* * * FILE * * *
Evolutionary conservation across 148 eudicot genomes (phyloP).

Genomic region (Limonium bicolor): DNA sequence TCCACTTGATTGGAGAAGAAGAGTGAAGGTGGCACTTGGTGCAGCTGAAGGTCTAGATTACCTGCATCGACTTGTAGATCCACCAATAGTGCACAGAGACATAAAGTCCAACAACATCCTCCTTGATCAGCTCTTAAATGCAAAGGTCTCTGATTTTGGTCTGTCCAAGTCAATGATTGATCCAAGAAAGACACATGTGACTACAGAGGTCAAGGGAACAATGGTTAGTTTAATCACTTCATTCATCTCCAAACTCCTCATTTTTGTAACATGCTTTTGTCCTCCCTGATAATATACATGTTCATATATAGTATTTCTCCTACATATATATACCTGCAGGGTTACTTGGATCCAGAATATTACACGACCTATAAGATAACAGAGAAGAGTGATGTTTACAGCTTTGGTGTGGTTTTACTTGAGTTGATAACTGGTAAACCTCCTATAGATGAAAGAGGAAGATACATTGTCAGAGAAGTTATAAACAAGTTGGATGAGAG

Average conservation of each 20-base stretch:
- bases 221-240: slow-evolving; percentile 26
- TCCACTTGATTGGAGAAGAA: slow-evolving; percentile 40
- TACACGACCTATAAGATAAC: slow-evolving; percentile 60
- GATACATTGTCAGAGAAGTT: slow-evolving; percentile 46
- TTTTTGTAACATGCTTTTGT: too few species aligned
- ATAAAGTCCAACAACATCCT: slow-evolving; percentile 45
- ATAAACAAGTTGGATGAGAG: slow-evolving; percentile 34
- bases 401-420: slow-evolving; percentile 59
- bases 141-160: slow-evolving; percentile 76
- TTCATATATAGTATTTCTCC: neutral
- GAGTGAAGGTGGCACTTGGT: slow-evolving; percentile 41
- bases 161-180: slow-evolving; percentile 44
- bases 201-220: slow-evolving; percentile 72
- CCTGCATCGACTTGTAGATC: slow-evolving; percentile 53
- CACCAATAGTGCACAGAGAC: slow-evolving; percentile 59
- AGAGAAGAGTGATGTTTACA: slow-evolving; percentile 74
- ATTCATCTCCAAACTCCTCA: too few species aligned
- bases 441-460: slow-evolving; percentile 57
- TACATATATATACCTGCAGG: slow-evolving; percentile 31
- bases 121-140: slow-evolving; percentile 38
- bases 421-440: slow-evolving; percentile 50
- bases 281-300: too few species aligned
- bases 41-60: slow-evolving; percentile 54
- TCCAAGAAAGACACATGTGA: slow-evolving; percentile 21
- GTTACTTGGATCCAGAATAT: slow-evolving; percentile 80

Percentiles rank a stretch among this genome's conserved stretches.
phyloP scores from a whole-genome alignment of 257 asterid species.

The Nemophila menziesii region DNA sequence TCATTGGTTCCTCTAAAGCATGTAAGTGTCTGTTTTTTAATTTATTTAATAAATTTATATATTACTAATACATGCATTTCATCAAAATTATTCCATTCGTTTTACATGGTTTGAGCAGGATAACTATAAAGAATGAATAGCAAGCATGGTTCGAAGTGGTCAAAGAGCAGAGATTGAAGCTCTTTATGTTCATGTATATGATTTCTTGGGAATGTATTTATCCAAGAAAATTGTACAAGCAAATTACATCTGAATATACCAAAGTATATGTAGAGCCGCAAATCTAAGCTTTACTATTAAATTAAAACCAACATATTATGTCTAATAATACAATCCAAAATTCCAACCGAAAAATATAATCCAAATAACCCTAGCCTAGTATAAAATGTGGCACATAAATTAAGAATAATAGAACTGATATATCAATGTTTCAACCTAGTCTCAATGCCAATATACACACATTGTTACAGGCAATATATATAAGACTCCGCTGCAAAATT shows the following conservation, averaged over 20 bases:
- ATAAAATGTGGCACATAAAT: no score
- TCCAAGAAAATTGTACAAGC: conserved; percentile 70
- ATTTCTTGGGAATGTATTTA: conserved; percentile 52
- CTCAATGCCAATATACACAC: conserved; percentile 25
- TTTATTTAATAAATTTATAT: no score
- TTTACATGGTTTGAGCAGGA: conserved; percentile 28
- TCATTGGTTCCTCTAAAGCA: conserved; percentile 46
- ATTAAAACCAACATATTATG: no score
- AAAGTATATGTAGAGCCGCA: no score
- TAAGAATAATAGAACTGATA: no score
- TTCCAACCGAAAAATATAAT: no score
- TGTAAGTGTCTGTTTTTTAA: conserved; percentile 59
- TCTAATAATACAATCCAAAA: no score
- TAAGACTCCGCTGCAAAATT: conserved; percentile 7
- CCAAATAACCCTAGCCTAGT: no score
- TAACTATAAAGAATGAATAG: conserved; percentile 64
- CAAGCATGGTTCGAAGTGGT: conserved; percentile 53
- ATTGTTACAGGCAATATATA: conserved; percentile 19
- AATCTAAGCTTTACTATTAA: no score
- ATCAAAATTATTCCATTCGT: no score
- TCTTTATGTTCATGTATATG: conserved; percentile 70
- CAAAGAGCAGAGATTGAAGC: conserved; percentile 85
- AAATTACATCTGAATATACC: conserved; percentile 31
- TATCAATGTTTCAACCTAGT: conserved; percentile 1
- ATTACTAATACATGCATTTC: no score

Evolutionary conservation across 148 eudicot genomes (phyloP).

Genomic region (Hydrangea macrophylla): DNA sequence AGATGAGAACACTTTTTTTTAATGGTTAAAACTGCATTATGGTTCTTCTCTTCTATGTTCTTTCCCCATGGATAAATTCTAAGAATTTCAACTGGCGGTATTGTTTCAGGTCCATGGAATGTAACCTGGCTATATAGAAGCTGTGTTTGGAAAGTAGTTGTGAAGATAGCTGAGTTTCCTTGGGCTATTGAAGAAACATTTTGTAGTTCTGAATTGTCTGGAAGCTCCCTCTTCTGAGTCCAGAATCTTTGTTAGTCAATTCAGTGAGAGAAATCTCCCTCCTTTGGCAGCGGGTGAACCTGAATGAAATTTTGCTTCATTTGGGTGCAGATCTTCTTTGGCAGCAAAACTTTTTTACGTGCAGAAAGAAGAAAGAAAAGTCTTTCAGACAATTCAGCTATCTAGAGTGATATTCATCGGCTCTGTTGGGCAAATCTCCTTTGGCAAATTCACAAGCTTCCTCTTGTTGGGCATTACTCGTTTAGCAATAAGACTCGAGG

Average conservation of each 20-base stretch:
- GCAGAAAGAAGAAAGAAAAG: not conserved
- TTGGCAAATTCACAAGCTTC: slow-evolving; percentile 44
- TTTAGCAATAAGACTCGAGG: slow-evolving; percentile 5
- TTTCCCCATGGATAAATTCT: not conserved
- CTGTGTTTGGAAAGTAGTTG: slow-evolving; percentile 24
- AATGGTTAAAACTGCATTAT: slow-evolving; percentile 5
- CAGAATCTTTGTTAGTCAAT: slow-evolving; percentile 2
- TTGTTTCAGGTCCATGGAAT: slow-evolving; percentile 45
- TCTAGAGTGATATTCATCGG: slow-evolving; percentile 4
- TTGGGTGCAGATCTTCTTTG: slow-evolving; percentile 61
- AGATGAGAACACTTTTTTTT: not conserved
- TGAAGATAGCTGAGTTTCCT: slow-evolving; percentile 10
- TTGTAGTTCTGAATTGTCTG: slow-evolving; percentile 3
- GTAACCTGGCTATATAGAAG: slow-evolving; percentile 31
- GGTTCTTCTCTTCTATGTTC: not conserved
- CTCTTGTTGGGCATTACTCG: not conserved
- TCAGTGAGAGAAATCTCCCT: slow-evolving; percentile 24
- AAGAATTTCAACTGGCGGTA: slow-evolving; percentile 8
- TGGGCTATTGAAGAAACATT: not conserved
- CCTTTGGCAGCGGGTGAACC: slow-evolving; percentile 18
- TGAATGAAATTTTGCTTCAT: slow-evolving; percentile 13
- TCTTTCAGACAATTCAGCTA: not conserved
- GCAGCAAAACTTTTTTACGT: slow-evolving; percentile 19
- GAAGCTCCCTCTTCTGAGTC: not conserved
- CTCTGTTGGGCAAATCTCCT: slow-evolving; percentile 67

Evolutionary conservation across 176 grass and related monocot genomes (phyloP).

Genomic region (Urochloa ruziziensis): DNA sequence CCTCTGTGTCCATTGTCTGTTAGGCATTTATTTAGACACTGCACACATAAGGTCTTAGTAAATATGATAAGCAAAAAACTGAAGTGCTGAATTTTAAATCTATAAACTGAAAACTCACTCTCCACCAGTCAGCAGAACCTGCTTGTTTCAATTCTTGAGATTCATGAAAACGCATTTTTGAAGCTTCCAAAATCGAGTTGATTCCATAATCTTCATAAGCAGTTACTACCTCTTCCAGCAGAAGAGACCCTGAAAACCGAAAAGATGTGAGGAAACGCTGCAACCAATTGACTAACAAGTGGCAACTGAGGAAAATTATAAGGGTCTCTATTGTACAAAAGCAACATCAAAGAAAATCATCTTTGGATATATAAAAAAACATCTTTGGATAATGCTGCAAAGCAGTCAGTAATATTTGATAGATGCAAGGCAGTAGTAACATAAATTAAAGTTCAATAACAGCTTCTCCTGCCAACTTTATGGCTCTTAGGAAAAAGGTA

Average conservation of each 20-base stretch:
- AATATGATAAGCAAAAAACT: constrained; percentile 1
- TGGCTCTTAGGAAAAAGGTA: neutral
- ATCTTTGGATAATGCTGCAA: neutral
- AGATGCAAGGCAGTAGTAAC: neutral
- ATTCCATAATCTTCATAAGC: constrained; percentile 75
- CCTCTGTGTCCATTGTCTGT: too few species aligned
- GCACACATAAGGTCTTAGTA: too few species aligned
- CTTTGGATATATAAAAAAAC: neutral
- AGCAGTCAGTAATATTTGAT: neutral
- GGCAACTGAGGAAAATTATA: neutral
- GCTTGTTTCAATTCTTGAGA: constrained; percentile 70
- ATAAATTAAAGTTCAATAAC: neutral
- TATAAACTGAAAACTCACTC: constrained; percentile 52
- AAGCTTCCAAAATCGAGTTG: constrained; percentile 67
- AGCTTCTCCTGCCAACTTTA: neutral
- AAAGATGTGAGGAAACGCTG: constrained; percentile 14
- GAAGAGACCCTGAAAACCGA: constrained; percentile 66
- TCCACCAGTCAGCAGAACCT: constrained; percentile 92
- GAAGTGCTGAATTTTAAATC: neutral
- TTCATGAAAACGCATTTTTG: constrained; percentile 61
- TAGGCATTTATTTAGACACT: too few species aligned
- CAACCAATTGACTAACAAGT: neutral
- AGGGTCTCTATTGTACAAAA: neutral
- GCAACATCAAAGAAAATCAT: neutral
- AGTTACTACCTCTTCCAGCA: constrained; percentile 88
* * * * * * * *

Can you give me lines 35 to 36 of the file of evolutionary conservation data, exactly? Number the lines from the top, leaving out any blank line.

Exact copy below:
- CTCAATGCCAATATACACAC: conserved; percentile 25
- TTTATTTAATAAATTTATAT: no score